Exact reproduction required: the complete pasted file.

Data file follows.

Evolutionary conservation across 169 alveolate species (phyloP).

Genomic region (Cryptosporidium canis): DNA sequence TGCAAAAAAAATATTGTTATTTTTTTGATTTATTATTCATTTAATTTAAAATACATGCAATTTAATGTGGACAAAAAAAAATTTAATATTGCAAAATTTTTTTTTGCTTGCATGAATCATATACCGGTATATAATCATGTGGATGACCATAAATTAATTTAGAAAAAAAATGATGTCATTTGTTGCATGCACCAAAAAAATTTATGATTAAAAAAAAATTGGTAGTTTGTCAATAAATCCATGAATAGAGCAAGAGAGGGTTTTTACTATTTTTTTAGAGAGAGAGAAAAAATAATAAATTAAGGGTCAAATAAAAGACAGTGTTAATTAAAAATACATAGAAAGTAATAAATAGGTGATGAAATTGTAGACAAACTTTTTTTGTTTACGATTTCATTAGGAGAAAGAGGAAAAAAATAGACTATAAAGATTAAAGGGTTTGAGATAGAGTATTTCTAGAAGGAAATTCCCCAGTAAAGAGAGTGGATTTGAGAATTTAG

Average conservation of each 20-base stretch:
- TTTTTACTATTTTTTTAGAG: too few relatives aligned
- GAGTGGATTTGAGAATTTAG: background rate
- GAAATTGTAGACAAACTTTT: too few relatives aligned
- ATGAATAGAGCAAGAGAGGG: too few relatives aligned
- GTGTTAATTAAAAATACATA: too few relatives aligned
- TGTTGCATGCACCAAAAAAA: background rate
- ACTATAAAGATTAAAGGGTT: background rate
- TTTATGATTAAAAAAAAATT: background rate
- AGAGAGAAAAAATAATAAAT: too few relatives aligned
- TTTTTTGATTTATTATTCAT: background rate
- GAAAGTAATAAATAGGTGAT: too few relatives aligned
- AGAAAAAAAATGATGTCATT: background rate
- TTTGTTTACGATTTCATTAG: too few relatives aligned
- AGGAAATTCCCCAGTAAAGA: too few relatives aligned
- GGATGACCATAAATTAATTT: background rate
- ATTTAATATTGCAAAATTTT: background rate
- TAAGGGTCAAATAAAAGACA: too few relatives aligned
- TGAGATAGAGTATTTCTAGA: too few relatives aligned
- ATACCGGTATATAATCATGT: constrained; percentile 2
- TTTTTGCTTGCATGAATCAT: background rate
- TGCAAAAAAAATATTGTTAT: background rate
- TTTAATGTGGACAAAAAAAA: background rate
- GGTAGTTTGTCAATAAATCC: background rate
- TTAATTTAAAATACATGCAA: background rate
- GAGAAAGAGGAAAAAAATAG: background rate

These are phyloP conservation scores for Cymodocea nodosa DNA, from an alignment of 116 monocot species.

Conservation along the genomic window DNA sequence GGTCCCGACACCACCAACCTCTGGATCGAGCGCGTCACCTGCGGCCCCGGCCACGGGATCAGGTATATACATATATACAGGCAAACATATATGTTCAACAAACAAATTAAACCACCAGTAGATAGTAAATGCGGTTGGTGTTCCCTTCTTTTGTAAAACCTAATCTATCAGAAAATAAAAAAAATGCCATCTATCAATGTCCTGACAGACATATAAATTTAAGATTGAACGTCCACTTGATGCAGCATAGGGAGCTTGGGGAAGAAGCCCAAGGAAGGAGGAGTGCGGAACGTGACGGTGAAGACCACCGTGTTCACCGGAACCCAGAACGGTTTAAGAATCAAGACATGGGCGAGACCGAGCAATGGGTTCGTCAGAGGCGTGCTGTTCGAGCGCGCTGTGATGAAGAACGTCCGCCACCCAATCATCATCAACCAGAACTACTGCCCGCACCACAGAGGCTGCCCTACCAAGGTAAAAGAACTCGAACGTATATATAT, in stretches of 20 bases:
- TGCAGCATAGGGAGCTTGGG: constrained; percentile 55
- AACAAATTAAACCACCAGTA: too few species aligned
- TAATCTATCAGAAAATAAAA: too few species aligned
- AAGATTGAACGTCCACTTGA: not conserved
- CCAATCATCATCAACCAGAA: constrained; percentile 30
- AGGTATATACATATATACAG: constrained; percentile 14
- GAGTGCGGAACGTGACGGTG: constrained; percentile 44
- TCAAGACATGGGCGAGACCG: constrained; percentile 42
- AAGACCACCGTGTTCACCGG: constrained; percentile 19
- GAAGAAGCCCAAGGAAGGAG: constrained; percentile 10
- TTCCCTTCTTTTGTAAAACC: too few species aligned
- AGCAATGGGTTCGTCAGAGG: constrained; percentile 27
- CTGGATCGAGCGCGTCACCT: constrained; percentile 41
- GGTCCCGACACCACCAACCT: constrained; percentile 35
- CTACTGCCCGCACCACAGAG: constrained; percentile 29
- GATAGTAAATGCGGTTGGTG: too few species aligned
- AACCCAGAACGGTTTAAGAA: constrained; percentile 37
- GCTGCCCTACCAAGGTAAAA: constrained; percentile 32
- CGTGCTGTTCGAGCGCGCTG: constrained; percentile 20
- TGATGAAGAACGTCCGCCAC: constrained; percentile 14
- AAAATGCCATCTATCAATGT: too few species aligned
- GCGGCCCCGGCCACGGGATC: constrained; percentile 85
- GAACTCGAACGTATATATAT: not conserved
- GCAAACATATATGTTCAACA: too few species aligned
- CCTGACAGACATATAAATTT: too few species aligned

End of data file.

Evolutionary conservation across 169 alveolate species (phyloP).

Genomic region (Cryptosporidium canis): DNA sequence TGCAAAAAAAATATTGTTATTTTTTTGATTTATTATTCATTTAATTTAAAATACATGCAATTTAATGTGGACAAAAAAAAATTTAATATTGCAAAATTTTTTTTTGCTTGCATGAATCATATACCGGTATATAATCATGTGGATGACCATAAATTAATTTAGAAAAAAAATGATGTCATTTGTTGCATGCACCAAAAAAATTTATGATTAAAAAAAAATTGGTAGTTTGTCAATAAATCCATGAATAGAGCAAGAGAGGGTTTTTACTATTTTTTTAGAGAGAGAGAAAAAATAATAAATTAAGGGTCAAATAAAAGACAGTGTTAATTAAAAATACATAGAAAGTAATAAATAGGTGATGAAATTGTAGACAAACTTTTTTTGTTTACGATTTCATTAGGAGAAAGAGGAAAAAAATAGACTATAAAGATTAAAGGGTTTGAGATAGAGTATTTCTAGAAGGAAATTCCCCAGTAAAGAGAGTGGATTTGAGAATTTAG

Average conservation of each 20-base stretch:
- TTTTTACTATTTTTTTAGAG: too few relatives aligned
- GAGTGGATTTGAGAATTTAG: background rate
- GAAATTGTAGACAAACTTTT: too few relatives aligned
- ATGAATAGAGCAAGAGAGGG: too few relatives aligned
- GTGTTAATTAAAAATACATA: too few relatives aligned
- TGTTGCATGCACCAAAAAAA: background rate
- ACTATAAAGATTAAAGGGTT: background rate
- TTTATGATTAAAAAAAAATT: background rate
- AGAGAGAAAAAATAATAAAT: too few relatives aligned
- TTTTTTGATTTATTATTCAT: background rate
- GAAAGTAATAAATAGGTGAT: too few relatives aligned
- AGAAAAAAAATGATGTCATT: background rate
- TTTGTTTACGATTTCATTAG: too few relatives aligned
- AGGAAATTCCCCAGTAAAGA: too few relatives aligned
- GGATGACCATAAATTAATTT: background rate
- ATTTAATATTGCAAAATTTT: background rate
- TAAGGGTCAAATAAAAGACA: too few relatives aligned
- TGAGATAGAGTATTTCTAGA: too few relatives aligned
- ATACCGGTATATAATCATGT: constrained; percentile 2
- TTTTTGCTTGCATGAATCAT: background rate
- TGCAAAAAAAATATTGTTAT: background rate
- TTTAATGTGGACAAAAAAAA: background rate
- GGTAGTTTGTCAATAAATCC: background rate
- TTAATTTAAAATACATGCAA: background rate
- GAGAAAGAGGAAAAAAATAG: background rate

These are phyloP conservation scores for Cymodocea nodosa DNA, from an alignment of 116 monocot species.

Conservation along the genomic window DNA sequence GGTCCCGACACCACCAACCTCTGGATCGAGCGCGTCACCTGCGGCCCCGGCCACGGGATCAGGTATATACATATATACAGGCAAACATATATGTTCAACAAACAAATTAAACCACCAGTAGATAGTAAATGCGGTTGGTGTTCCCTTCTTTTGTAAAACCTAATCTATCAGAAAATAAAAAAAATGCCATCTATCAATGTCCTGACAGACATATAAATTTAAGATTGAACGTCCACTTGATGCAGCATAGGGAGCTTGGGGAAGAAGCCCAAGGAAGGAGGAGTGCGGAACGTGACGGTGAAGACCACCGTGTTCACCGGAACCCAGAACGGTTTAAGAATCAAGACATGGGCGAGACCGAGCAATGGGTTCGTCAGAGGCGTGCTGTTCGAGCGCGCTGTGATGAAGAACGTCCGCCACCCAATCATCATCAACCAGAACTACTGCCCGCACCACAGAGGCTGCCCTACCAAGGTAAAAGAACTCGAACGTATATATAT, in stretches of 20 bases:
- TGCAGCATAGGGAGCTTGGG: constrained; percentile 55
- AACAAATTAAACCACCAGTA: too few species aligned
- TAATCTATCAGAAAATAAAA: too few species aligned
- AAGATTGAACGTCCACTTGA: not conserved
- CCAATCATCATCAACCAGAA: constrained; percentile 30
- AGGTATATACATATATACAG: constrained; percentile 14
- GAGTGCGGAACGTGACGGTG: constrained; percentile 44
- TCAAGACATGGGCGAGACCG: constrained; percentile 42
- AAGACCACCGTGTTCACCGG: constrained; percentile 19
- GAAGAAGCCCAAGGAAGGAG: constrained; percentile 10
- TTCCCTTCTTTTGTAAAACC: too few species aligned
- AGCAATGGGTTCGTCAGAGG: constrained; percentile 27
- CTGGATCGAGCGCGTCACCT: constrained; percentile 41
- GGTCCCGACACCACCAACCT: constrained; percentile 35
- CTACTGCCCGCACCACAGAG: constrained; percentile 29
- GATAGTAAATGCGGTTGGTG: too few species aligned
- AACCCAGAACGGTTTAAGAA: constrained; percentile 37
- GCTGCCCTACCAAGGTAAAA: constrained; percentile 32
- CGTGCTGTTCGAGCGCGCTG: constrained; percentile 20
- TGATGAAGAACGTCCGCCAC: constrained; percentile 14
- AAAATGCCATCTATCAATGT: too few species aligned
- GCGGCCCCGGCCACGGGATC: constrained; percentile 85
- GAACTCGAACGTATATATAT: not conserved
- GCAAACATATATGTTCAACA: too few species aligned
- CCTGACAGACATATAAATTT: too few species aligned